Researchers found that compared with hypothermia alone, hypothermia plus inhaled xenon was associated with less white matter damage in comatose survivors of out-of-hospital cardiac arrest.
However, there were no differences between the groups in neurological outcomes or mortality at 6 months, according to the findings, which were published in JAMA.
Timo Laitio, MD, PhD, and colleagues conducted a randomized, single blind trial in which 110 comatose patients (mean age, 61.5 years; age range, 24 to 76 years; 72.7% men) with out-of-hospital cardiac arrest between August 2009 and March 2015 were assigned inhaled xenon plus hypothermia to 33°C for 24 hours or hypothermia alone.
The primary endpoint was cerebral white matter damage, as assessed by fractional anisotropy from diffusion tensor MRI, which was to be performed 36 to 52 hours after cardiac arrest. Secondary endpoints included neurological outcome as assessed by the modified Rankin scale and mortality, both at 6 months.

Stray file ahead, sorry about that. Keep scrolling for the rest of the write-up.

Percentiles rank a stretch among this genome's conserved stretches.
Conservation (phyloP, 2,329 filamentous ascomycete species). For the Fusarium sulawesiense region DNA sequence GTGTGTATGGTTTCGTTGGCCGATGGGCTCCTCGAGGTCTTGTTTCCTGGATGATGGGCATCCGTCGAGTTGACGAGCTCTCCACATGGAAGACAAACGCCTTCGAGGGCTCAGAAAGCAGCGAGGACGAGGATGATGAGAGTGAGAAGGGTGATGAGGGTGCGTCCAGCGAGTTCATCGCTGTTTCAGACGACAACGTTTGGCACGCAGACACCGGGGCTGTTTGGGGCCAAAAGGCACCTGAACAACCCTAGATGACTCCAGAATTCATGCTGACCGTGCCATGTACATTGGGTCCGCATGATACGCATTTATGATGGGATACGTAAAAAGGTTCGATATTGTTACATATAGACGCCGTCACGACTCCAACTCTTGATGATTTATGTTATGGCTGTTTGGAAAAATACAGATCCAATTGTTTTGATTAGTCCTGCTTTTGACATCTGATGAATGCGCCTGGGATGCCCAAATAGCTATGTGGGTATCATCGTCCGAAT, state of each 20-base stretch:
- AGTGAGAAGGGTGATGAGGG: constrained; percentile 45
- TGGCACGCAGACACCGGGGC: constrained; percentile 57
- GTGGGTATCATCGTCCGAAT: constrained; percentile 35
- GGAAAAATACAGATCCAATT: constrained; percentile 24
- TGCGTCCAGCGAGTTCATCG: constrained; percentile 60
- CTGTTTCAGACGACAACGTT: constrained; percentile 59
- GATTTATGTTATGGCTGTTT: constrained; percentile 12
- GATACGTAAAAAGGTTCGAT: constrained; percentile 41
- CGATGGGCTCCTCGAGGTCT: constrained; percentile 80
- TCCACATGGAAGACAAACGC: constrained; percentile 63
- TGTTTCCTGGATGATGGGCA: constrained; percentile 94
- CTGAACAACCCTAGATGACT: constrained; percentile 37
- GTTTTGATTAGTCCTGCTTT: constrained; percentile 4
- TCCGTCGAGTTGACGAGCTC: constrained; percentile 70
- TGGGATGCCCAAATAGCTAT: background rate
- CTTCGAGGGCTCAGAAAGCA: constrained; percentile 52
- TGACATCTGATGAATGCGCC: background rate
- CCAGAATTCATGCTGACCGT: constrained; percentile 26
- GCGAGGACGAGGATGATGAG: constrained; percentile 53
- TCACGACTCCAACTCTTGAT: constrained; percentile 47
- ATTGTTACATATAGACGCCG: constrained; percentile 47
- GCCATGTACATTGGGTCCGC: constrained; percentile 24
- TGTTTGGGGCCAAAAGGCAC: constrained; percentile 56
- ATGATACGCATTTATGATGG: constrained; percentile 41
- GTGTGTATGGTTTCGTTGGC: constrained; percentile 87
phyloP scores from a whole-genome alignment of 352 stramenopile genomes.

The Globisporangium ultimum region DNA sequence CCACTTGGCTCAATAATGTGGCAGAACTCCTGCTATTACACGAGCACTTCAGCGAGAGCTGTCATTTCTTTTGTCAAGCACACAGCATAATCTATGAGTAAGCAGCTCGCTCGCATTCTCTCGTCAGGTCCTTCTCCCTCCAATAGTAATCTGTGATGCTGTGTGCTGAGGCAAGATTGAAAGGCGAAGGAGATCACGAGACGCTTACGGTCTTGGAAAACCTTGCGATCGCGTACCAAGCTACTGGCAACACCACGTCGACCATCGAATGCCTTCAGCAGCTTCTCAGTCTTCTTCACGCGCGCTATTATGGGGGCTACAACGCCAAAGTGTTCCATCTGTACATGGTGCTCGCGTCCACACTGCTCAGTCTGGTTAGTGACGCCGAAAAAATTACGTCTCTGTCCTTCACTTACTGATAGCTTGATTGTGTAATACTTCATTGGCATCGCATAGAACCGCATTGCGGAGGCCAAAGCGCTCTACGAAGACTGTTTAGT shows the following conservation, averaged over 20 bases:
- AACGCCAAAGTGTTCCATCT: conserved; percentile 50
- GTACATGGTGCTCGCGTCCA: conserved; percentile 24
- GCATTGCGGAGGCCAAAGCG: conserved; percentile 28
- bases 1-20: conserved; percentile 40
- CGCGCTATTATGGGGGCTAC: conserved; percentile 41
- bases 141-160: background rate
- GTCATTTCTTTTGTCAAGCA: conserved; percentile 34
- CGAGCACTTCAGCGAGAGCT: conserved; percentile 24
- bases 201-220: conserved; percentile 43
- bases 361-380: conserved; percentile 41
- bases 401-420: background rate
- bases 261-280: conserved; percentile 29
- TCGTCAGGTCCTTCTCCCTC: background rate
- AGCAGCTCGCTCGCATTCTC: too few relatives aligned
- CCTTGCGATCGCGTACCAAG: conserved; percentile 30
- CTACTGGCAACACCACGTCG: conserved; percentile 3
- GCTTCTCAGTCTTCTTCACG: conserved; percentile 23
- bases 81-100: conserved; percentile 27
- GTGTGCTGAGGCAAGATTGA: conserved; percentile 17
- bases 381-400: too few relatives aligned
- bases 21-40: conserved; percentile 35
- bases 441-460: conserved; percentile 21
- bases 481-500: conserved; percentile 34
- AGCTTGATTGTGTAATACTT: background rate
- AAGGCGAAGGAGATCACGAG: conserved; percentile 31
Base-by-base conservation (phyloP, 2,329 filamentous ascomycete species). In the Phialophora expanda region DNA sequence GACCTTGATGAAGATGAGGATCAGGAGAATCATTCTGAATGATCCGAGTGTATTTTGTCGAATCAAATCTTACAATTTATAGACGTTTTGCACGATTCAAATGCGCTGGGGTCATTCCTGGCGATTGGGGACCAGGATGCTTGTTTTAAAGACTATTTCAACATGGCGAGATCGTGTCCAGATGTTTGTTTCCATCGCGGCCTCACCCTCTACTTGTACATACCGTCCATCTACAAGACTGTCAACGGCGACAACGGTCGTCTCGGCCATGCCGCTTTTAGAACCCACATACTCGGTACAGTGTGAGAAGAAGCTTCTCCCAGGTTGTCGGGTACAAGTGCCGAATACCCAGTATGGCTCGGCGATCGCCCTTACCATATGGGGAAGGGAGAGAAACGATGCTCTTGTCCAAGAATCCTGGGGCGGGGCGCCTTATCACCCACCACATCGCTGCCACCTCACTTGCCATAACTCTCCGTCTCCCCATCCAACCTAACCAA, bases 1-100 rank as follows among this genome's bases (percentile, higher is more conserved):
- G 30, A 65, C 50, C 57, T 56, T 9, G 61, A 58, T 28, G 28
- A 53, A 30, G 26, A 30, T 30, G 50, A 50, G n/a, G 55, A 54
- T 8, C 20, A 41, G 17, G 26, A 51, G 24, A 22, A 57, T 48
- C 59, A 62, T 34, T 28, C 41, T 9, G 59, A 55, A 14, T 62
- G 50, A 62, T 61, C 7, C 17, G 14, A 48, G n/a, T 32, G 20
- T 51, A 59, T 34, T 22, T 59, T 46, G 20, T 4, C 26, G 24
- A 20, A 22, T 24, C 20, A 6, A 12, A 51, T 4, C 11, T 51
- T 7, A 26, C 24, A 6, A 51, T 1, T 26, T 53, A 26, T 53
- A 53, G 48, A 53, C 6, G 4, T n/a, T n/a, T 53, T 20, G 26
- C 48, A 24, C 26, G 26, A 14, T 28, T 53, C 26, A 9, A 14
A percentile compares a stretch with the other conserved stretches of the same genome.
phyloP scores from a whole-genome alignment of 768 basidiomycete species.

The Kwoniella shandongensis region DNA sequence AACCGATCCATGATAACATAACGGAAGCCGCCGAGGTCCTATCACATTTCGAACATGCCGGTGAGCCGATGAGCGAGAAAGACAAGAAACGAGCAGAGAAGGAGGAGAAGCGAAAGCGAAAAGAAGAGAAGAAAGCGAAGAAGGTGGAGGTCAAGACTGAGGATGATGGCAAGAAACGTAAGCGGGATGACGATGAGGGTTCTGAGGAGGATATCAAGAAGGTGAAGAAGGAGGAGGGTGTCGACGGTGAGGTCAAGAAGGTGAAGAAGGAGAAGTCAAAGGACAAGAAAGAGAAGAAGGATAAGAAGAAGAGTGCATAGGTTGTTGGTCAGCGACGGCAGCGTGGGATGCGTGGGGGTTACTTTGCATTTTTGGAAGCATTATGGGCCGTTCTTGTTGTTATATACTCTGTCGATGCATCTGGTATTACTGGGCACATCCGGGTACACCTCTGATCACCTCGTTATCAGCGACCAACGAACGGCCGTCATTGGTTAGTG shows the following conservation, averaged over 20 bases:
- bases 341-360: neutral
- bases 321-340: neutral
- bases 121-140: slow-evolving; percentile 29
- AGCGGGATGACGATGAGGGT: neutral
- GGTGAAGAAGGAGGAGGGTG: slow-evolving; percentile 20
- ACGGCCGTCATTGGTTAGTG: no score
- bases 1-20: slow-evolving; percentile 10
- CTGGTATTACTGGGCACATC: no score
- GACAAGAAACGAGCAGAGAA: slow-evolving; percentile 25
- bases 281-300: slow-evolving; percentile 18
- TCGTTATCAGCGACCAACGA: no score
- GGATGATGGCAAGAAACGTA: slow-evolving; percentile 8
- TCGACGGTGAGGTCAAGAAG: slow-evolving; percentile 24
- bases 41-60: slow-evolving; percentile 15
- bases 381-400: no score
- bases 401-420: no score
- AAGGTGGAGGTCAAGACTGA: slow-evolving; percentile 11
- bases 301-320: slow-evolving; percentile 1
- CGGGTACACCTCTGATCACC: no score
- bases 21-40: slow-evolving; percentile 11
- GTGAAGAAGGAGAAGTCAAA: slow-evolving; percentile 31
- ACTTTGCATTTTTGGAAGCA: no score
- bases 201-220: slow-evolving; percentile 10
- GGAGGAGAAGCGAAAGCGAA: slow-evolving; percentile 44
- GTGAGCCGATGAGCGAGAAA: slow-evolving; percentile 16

All patients completed the study, and MRI data were available for 88.2% a median of 53 hours after cardiac arrest, Laitio, from the division of perioperative services, intensive care medicine and pain management, Turku University Hospital, Finland, and colleagues wrote.
After adjustment for age, sex and site, they found that the mean global fractional anisotropy value was 3.8% greater (95% CI, 1.1-6.4) in the xenon group than in the control group (adjusted mean difference, 0.016; 95% CI, 0.005-0.027).
At 6 months, 68.2% of patients were still alive, with mortality rates being 27.3% in the xenon group and 34.5% in the control group (adjusted HR = 0.49; 95% CI, 0.23-1.01), according to the researchers.
When they conducted an ordinal analysis of the modified Rankin scale at 6 months, they found the median value was 1 (interquartile range, 1-6) in the xenon group and 1 (interquartile range, 0-6) in the control group (median difference, 0; P = .68).
“These preliminary findings require further evaluation in an adequately powered clinical trial designed to assess clinical outcomes associated with inhaled xenon among survivors of out-of-hospital cardiac arrest,” Laitio and colleagues wrote. – by Erik Swain
Disclosure: Laitio reports receiving institutional funding from Neuroprotexeon Company. Please see the full study for a list of the other researchers’ relevant financial disclosures.